Shortly after a visit from Shawn's cousin Troy, his wife Shannon and their little boy Alex, from Korea, we made the decision to change countries. Ironically, we didn't consider any of the countries listed above. It was unanimously China. The more research we did, the more it felt right.

In June, we sent in our agency application to start the process. Now it was real! Could we change our minds? Maybe we could just get another dog.

Summer of 06 was quite the whirlwind. Shawn traveled much of the time, which meant that we needed to put the progression of our plans on hold for a few months. After his trip to the Philippines and our trip to Hawaii, we felt ready to move forward. At this point, our family still had no idea what we were up to and only a few coworkers knew about our plans. Telling them meant we really couldn't turn back. Dog 2 was sounding pretty safe at this point.

The next step was a weekend class at our agency offices that kicks off the homestudy. Homestudy is basically that, a study by a social worker of whether or not we can provide a stable home environment for a child. Sounds easy, but this is when we're really under the microscope. FBI checks, fingerprints, home visits, taxes, net worth, medical scrutiny, etc. Is it OK to have nothing in the pantry but martini fixings and a boboli shell?

So, we're in the midst of this process and the "paperchase" that goes along with it. This will be the boring part for everyone, including us. Next weekend, we will be revealing the news to our parents. I'm sure there will be a huge story to tell.

Thursday, October 12, 2006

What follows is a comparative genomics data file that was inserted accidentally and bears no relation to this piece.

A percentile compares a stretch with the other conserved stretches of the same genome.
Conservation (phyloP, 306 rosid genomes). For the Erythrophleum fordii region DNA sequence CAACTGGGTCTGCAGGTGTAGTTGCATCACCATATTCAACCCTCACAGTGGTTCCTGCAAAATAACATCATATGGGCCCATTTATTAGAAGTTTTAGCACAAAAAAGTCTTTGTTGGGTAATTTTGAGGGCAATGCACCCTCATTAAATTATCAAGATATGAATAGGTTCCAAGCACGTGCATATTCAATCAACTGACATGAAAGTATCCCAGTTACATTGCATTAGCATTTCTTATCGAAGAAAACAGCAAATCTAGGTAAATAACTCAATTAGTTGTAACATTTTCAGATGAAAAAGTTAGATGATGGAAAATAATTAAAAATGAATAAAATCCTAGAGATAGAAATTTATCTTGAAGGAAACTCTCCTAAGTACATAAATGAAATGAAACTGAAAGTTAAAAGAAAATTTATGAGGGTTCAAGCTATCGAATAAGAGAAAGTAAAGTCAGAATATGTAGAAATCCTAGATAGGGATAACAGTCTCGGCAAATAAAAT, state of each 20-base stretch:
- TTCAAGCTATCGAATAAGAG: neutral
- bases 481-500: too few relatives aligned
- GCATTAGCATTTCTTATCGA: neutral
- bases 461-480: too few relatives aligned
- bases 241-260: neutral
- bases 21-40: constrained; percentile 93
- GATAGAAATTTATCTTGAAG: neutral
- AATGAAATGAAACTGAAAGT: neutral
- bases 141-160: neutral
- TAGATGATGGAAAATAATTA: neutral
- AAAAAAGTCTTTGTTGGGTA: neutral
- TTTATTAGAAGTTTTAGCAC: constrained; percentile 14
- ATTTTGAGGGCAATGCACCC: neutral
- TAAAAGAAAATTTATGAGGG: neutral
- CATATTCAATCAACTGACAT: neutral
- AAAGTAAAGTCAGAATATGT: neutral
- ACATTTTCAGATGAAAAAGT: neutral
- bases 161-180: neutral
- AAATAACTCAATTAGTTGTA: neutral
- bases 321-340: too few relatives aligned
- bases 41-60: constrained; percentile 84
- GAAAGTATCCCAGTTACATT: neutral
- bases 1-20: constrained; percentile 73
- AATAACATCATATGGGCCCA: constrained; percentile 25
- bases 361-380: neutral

The Story of Us...A Travelogue

Many of our viewers already know this about us, but for those who don't, Shawn and I have been married for 10 years (2/27/96) and have been childless by choice (some people wonder what MUST be wrong for a couple to wait so long to have children). When parental pangs hit, we started with fish and our beloved Quaker parrot Gonzo about 6 years ago, then added our long awaited puppy last December. After researching breeders for almost a year, we found Polli. Life has, quite literally, not been the same since!

Most everyone has seen their fair share of pictures of her and has heard countless stories about her crazy antics. Although most parents probably roll their eyes behind our backs, we truly believe she is like a human toddler. She has been great practice for the real thing!

Shawn and I have enjoyed traveling, especially in the past few years. We were married on the island of St. Thomas on an empty white sand beach. My family's love for the tropics made this a dream come true for me.